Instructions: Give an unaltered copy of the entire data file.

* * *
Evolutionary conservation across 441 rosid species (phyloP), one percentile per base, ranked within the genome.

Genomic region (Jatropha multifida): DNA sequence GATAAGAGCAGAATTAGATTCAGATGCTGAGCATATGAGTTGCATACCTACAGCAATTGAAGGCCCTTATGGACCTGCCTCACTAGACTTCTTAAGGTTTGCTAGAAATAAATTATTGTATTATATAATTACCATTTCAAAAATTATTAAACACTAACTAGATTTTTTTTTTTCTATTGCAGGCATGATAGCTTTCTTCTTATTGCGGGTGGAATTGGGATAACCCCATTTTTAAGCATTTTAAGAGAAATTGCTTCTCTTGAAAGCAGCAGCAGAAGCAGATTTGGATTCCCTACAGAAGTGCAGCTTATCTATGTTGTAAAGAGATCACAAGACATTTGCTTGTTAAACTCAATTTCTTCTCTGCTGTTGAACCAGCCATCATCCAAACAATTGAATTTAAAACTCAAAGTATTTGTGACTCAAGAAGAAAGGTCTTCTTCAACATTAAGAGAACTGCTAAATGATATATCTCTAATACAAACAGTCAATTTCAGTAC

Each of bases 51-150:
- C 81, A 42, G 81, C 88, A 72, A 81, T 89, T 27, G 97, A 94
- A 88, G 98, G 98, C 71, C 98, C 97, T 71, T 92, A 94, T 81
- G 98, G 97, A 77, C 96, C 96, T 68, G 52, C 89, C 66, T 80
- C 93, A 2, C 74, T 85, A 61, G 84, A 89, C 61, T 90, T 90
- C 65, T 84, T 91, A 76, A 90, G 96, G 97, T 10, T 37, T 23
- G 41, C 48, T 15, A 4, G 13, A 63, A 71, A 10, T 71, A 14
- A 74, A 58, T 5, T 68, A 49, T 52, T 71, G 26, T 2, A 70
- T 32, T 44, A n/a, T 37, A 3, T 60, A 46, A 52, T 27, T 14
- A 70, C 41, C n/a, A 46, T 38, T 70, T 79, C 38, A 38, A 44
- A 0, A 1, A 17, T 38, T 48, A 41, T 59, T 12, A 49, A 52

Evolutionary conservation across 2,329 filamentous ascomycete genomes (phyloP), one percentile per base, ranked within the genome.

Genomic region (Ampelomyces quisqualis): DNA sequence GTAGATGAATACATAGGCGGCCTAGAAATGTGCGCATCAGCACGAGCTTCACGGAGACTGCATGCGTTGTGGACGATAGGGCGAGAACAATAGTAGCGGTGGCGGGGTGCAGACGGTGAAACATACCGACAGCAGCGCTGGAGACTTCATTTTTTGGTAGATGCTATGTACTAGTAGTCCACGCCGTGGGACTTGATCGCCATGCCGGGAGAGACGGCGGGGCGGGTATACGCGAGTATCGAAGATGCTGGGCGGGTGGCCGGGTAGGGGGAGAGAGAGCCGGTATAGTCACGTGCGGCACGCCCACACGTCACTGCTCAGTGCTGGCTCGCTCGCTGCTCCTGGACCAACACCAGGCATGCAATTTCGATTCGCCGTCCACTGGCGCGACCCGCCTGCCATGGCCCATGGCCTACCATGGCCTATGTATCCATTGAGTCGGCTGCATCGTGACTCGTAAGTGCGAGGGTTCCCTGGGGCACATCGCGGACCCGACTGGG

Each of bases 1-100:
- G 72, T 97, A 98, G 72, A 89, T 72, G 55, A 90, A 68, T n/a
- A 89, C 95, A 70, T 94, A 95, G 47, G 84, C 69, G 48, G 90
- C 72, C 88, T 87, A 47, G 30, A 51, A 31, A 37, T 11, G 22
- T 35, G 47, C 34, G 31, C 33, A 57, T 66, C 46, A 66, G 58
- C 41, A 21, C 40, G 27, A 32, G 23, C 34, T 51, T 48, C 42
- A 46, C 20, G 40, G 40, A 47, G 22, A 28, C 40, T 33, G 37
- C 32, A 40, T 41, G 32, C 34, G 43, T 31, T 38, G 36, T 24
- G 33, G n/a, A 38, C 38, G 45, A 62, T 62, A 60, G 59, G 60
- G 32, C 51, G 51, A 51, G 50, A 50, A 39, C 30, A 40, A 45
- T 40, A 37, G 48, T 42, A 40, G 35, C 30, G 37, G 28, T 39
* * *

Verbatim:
Evolutionary conservation across 441 rosid species (phyloP), one percentile per base, ranked within the genome.

Genomic region (Jatropha multifida): DNA sequence GATAAGAGCAGAATTAGATTCAGATGCTGAGCATATGAGTTGCATACCTACAGCAATTGAAGGCCCTTATGGACCTGCCTCACTAGACTTCTTAAGGTTTGCTAGAAATAAATTATTGTATTATATAATTACCATTTCAAAAATTATTAAACACTAACTAGATTTTTTTTTTTCTATTGCAGGCATGATAGCTTTCTTCTTATTGCGGGTGGAATTGGGATAACCCCATTTTTAAGCATTTTAAGAGAAATTGCTTCTCTTGAAAGCAGCAGCAGAAGCAGATTTGGATTCCCTACAGAAGTGCAGCTTATCTATGTTGTAAAGAGATCACAAGACATTTGCTTGTTAAACTCAATTTCTTCTCTGCTGTTGAACCAGCCATCATCCAAACAATTGAATTTAAAACTCAAAGTATTTGTGACTCAAGAAGAAAGGTCTTCTTCAACATTAAGAGAACTGCTAAATGATATATCTCTAATACAAACAGTCAATTTCAGTAC

Each of bases 51-150:
- C 81, A 42, G 81, C 88, A 72, A 81, T 89, T 27, G 97, A 94
- A 88, G 98, G 98, C 71, C 98, C 97, T 71, T 92, A 94, T 81
- G 98, G 97, A 77, C 96, C 96, T 68, G 52, C 89, C 66, T 80
- C 93, A 2, C 74, T 85, A 61, G 84, A 89, C 61, T 90, T 90
- C 65, T 84, T 91, A 76, A 90, G 96, G 97, T 10, T 37, T 23
- G 41, C 48, T 15, A 4, G 13, A 63, A 71, A 10, T 71, A 14
- A 74, A 58, T 5, T 68, A 49, T 52, T 71, G 26, T 2, A 70
- T 32, T 44, A n/a, T 37, A 3, T 60, A 46, A 52, T 27, T 14
- A 70, C 41, C n/a, A 46, T 38, T 70, T 79, C 38, A 38, A 44
- A 0, A 1, A 17, T 38, T 48, A 41, T 59, T 12, A 49, A 52

Evolutionary conservation across 2,329 filamentous ascomycete genomes (phyloP), one percentile per base, ranked within the genome.

Genomic region (Ampelomyces quisqualis): DNA sequence GTAGATGAATACATAGGCGGCCTAGAAATGTGCGCATCAGCACGAGCTTCACGGAGACTGCATGCGTTGTGGACGATAGGGCGAGAACAATAGTAGCGGTGGCGGGGTGCAGACGGTGAAACATACCGACAGCAGCGCTGGAGACTTCATTTTTTGGTAGATGCTATGTACTAGTAGTCCACGCCGTGGGACTTGATCGCCATGCCGGGAGAGACGGCGGGGCGGGTATACGCGAGTATCGAAGATGCTGGGCGGGTGGCCGGGTAGGGGGAGAGAGAGCCGGTATAGTCACGTGCGGCACGCCCACACGTCACTGCTCAGTGCTGGCTCGCTCGCTGCTCCTGGACCAACACCAGGCATGCAATTTCGATTCGCCGTCCACTGGCGCGACCCGCCTGCCATGGCCCATGGCCTACCATGGCCTATGTATCCATTGAGTCGGCTGCATCGTGACTCGTAAGTGCGAGGGTTCCCTGGGGCACATCGCGGACCCGACTGGG

Each of bases 1-100:
- G 72, T 97, A 98, G 72, A 89, T 72, G 55, A 90, A 68, T n/a
- A 89, C 95, A 70, T 94, A 95, G 47, G 84, C 69, G 48, G 90
- C 72, C 88, T 87, A 47, G 30, A 51, A 31, A 37, T 11, G 22
- T 35, G 47, C 34, G 31, C 33, A 57, T 66, C 46, A 66, G 58
- C 41, A 21, C 40, G 27, A 32, G 23, C 34, T 51, T 48, C 42
- A 46, C 20, G 40, G 40, A 47, G 22, A 28, C 40, T 33, G 37
- C 32, A 40, T 41, G 32, C 34, G 43, T 31, T 38, G 36, T 24
- G 33, G n/a, A 38, C 38, G 45, A 62, T 62, A 60, G 59, G 60
- G 32, C 51, G 51, A 51, G 50, A 50, A 39, C 30, A 40, A 45
- T 40, A 37, G 48, T 42, A 40, G 35, C 30, G 37, G 28, T 39